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Africans in Colonial Louisiana: The Development of Afro-Creole Culture in the Eighteenth Century / Edition 1

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Overview

Although a number of important studies of American slavery have explored the formation of slave cultures in the English colonies, no book until now has undertaken a comprehensive assessment of the development of the distinctive Afro-Creole culture of colonial Louisiana. This culture, based upon a separate language community with its own folkloric, musical, religious, and historical traditions, was created by slaves brought directly from Africa to Louisiana before 1731. It still survives as the acknowledged cultural heritage of tens of thousands of people of all races in the southern part of the state. In this pathbreaking work, Gwendolyn Midlo Hall studies Louisiana's creole slave community during the eighteenth century, focusing on the slaves' African origins, the evolution of their own language and culture, and the role they played in the formation of the broader society, economy, and culture of the region. Hall bases her study on research in a wide range of archival sources in Louisiana, France, and Spain and employs several disciplines--history, anthropology, linguistics, and folklore--in her analysis. Among the topics she considers are the French slave trade from Africa to Louisiana, the ethnic origins of the slaves, and relations between African slaves and native Indians. She gives special consideration to race mixture between Africans, Indians, and whites; to the role of slaves in the Natchez Uprising of 1729; to slave unrest and conspiracies, including the Pointe Coupee conspiracies of 1791 and 1795; and to the development of communities of runaway slaves in the cypress swamps around New Orleans.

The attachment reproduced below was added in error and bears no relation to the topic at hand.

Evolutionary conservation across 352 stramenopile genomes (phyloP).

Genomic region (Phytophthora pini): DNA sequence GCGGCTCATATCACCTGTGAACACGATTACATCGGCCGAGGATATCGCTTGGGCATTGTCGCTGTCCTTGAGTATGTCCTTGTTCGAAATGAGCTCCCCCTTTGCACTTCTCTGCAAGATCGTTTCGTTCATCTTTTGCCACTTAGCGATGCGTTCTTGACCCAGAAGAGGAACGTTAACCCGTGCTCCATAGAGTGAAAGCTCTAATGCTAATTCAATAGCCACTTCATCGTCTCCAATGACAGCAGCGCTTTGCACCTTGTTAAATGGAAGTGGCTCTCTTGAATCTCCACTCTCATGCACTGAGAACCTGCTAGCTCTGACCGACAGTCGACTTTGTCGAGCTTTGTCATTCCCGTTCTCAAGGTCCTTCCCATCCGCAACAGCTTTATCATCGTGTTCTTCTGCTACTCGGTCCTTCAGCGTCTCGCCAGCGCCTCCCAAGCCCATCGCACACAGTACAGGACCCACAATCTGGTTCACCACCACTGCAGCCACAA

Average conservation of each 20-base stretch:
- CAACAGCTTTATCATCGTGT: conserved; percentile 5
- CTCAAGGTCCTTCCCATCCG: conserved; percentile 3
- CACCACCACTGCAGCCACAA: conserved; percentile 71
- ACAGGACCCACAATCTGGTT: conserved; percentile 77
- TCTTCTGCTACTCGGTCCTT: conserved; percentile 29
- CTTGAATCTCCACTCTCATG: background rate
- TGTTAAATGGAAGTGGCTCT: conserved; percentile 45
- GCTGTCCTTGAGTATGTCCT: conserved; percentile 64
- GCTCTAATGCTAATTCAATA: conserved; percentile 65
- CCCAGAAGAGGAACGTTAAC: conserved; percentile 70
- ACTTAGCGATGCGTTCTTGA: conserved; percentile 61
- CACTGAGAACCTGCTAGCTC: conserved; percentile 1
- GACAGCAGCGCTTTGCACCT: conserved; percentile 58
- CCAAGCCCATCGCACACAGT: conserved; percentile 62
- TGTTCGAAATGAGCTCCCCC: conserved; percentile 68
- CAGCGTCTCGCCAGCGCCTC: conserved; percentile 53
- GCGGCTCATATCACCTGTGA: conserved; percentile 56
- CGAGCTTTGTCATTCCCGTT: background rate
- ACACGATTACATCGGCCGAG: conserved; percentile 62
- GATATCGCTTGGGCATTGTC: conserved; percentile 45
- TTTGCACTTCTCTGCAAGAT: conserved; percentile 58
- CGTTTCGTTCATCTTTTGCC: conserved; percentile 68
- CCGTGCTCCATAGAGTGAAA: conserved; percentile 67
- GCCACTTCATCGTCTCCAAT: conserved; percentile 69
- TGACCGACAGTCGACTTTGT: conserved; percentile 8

LSU Press

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Editorial Reviews

Booknews
Hall (history, Rutgers U.) studies Louisiana's Creole slave community during the 18th-century, focusing on the slaves' African origins, the evolution of their own language and culture, and the role they played in the formation of the broader society, economy, and culture of the region. Annotation c. Book News, Inc., Portland, OR (booknews.com)
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Product Details

  • ISBN-13: 9780807119990
  • Publisher: Louisiana State University Press
  • Publication date: 7/28/1995
  • Edition description: New Edition
  • Edition number: 1
  • Pages: 456
  • Sales rank: 1,401,045
  • Product dimensions: 6.00 (w) x 9.16 (h) x 0.94 (d)

Meet the Author

Gwendolyn Midlo Hall, Consulting Research Professor at the University of New Orleans and professor of history at Rutgers University in New Brunswick, is also the author of Social Control in Slave Plantation Societies: A Comparison of St. Domingue and Cuba.

LSU Press

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LSU Press

LSU Press

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Table of Contents

Preface
Abbreviations and Short Titles
Ch. 1 Settlers, Soldiers, Indians, and Officials: The Chaos of French Rule 1
Ch. 2 Senegambia During the French Slave Trade to Louisiana 28
Ch. 3 Death and Revolt: The French Slave Trade to Louisiana 56
Ch. 4 The Bambara in Louisiana: From the Natchez Uprising to the Samba Bambara Conspiracy 96
Ch. 5 French New Orleans: Technology, Skills, Labor, Escape, Treatment 119
Ch. 6 The Creole Slaves: Origin, Family, Language, Folklore 156
Ch. 7 Bas du Fleuve: The Creole Slaves Adapt to the Cypress Swamp 201
Ch. 8 The Pointe Coupee Post: Race Mixture and Freedom at a Frontier Settlement 237
Ch. 9 Re-Africanization Under Spanish Rule 275
Ch. 10 Unrest During the Early 1790s 316
Ch. 11 The 1795 Conspiracy in Pointe Coupee 343
Conclusion 375
Appendix A Basic Facts About All Slave-Trade Voyages from Africa to Louisiana During the French Regime 381
Appendix B African Nations of Slaves Accused of Crimes in Records of the Superior Council of Louisiana 398
Appendix C Slaves Found in Pointe Coupee Inventories Between 1771 and 1802: Breakdown by Origin, Nation, Sex, and Percentage in Population 402
Appendix D Evidence of Widespread Survival of African Names in Colonial Louisiana 407
Note on Sources 413
Index 423
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